Why research on adult ADHD is needed
The diagnosis of ADHD is still based on clinical interviews. So far, there are no biological markers available in order to diagnose ADHD by a biological test. The pharmacological treatment of ADHD focuses on the reduction of hyperactive, impulsive and/or inattentive symptoms, but does not approach the actual cause of the disorder and can therefore not contribute to a general recovery of the patients. Additionally, we still have insufficient knowledge about the actual causes of ADHD to develop treatment possibilities that could indeed tackle the underlying causes of this disorder. Consequently, research on these causal mechanisms of the development of ADHD is necessary. With a better understanding of these processes, we hopefully can correct aberrant neuronal processes in the brain with the use of new medication or other therapy options.
ADHD has a strong genetic heritability, as approximately 70-80% of the clinical symptoms of a patient can be ascribed to heritable factors. However, the heritability of ADHD is not based on one single genetic aberration in the genetic material of a patient, but in most of the patients multiple small genetic variations play a role at the same time. Each of these variations has a small effect on the disease risk of a person. The fact that in different ADHD patients different genetic variations play a role, makes the genetic basis of ADHD even more complex. Besides, these variations also occur in healthy individuals, although ADHD patients have (a lot) more of these genetic variations.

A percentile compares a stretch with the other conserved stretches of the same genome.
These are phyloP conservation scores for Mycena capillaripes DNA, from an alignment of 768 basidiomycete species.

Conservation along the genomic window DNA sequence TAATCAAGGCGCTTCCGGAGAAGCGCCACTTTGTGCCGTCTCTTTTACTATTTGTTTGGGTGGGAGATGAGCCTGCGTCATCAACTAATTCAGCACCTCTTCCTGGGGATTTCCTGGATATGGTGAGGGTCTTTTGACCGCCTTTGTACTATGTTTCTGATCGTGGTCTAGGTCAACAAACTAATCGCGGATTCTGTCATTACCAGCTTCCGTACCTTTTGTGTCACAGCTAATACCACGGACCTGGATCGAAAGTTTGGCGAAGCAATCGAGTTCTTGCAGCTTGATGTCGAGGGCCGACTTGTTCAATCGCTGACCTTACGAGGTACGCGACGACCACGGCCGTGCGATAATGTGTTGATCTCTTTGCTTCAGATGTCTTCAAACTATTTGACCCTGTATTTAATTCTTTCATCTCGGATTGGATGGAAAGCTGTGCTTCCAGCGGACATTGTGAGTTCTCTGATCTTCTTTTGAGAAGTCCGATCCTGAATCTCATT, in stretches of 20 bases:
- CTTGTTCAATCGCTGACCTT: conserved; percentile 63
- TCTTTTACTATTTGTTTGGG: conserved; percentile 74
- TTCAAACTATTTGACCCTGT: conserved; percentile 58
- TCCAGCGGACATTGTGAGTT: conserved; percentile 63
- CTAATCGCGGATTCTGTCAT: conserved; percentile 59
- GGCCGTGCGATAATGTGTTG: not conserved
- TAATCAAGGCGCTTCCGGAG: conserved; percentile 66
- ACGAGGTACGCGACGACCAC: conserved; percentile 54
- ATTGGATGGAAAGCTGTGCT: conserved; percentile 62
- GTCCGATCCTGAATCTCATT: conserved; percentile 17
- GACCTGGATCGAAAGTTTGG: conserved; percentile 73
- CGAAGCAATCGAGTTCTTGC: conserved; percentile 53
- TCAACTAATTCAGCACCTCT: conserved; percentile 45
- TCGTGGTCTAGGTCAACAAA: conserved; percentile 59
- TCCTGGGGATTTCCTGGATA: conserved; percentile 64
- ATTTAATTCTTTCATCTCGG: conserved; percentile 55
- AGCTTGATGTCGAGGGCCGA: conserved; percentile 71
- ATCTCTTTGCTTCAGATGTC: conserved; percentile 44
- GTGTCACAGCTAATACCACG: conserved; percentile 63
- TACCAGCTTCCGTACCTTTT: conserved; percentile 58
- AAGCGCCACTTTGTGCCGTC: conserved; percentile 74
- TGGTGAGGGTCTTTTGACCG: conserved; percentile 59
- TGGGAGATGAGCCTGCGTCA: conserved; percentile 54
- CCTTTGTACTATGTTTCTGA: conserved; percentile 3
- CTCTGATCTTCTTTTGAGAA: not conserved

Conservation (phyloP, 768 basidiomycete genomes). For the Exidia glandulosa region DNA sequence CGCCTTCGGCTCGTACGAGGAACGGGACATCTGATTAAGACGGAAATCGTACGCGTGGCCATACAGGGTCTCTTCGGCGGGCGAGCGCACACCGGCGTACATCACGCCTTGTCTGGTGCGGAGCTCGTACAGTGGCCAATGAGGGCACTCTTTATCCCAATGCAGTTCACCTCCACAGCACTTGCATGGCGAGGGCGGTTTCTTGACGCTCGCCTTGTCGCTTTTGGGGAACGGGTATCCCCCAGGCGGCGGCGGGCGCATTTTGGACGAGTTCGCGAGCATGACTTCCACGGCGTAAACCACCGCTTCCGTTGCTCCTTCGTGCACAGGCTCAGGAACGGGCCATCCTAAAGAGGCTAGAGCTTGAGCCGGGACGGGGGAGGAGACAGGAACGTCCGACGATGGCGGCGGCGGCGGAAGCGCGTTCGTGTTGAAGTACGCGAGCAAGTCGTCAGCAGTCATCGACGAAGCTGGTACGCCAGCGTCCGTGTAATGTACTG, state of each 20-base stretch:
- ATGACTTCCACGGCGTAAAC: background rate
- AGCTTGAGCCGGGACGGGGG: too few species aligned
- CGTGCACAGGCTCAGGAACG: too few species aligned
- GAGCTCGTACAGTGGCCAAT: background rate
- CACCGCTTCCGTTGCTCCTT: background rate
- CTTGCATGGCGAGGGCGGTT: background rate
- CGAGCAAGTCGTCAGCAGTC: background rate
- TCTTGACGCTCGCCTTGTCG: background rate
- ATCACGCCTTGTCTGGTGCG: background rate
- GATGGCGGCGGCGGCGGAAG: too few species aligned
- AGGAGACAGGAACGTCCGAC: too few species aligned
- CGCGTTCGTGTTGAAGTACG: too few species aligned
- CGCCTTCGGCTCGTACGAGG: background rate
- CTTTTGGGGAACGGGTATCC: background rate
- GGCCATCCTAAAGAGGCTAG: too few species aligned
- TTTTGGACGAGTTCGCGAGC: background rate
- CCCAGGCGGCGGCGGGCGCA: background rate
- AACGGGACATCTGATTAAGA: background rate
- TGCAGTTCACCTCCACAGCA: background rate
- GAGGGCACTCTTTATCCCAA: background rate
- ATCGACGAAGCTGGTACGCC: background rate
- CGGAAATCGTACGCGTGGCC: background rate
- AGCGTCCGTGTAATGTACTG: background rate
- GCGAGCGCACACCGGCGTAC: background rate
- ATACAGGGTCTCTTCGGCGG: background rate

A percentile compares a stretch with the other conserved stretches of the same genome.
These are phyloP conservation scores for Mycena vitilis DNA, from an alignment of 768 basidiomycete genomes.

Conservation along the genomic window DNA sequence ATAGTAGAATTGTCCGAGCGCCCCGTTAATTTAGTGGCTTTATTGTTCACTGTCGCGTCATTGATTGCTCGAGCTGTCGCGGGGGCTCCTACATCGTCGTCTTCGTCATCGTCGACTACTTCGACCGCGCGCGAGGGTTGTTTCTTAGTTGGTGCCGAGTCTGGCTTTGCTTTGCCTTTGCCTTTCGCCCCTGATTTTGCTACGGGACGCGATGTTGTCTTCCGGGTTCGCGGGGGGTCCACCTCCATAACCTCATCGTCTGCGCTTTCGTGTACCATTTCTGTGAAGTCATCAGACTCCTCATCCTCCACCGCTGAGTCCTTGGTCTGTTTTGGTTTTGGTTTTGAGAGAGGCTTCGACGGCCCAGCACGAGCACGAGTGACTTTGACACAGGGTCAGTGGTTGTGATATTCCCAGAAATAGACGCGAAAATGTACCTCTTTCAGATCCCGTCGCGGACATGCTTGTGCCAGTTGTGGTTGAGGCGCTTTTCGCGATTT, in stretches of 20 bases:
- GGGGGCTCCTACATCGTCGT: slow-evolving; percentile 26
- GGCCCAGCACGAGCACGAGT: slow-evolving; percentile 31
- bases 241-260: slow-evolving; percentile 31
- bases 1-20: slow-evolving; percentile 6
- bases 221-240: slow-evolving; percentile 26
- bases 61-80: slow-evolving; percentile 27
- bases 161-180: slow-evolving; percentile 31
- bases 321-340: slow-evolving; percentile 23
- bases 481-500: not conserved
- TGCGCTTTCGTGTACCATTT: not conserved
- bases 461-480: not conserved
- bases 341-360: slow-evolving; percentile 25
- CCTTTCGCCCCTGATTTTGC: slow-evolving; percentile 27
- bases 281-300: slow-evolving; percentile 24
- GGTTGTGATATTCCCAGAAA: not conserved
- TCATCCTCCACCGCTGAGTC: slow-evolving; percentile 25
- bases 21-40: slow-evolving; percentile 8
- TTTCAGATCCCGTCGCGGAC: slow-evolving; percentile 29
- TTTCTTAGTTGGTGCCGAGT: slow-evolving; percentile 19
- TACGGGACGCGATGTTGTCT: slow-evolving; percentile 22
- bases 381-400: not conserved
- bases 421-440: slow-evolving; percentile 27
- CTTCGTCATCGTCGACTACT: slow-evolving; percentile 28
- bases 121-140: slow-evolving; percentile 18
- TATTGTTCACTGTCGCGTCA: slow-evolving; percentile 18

More insights into genes and genetic variants, that underlie ADHD, can improve our understanding of biological processes that differ in ADHD patients. Recently, we discovered that in ADHD the formation of connections between nerve cells during embryonic brain development progresses differently. However, the detection of genetic factors for ADHD is still a large puzzle. We think that there might be up to 1000 ADHD-related genes, and in each of these genes there are probably multiple genetic variations, which can increase the risk for ADHD. Until now, we only know very little of these genetic variants and not more than 10 different genes for ADHD have been described yet. For that reason, a lot more research is needed. Because the effects of individual genetic variants are so small, our research can only be conducted in large cohorts of ADHD patients and healthy people. Accordingly, the collaboration between several research groups, such as within the IMpACT group, is extremely important for the scientific progress.
IMpACT focuses its research on ADHD in adults, i.e. persistent ADHD. This is because it is the most severe form of ADHD. There is also evidence that genetic factors of persistent ADHD play a more prominent role than in childhood ADHD. Thus, the group of adult patients seems to be very helpful for our research on discovering the genetic factors underlying the development of this disorder.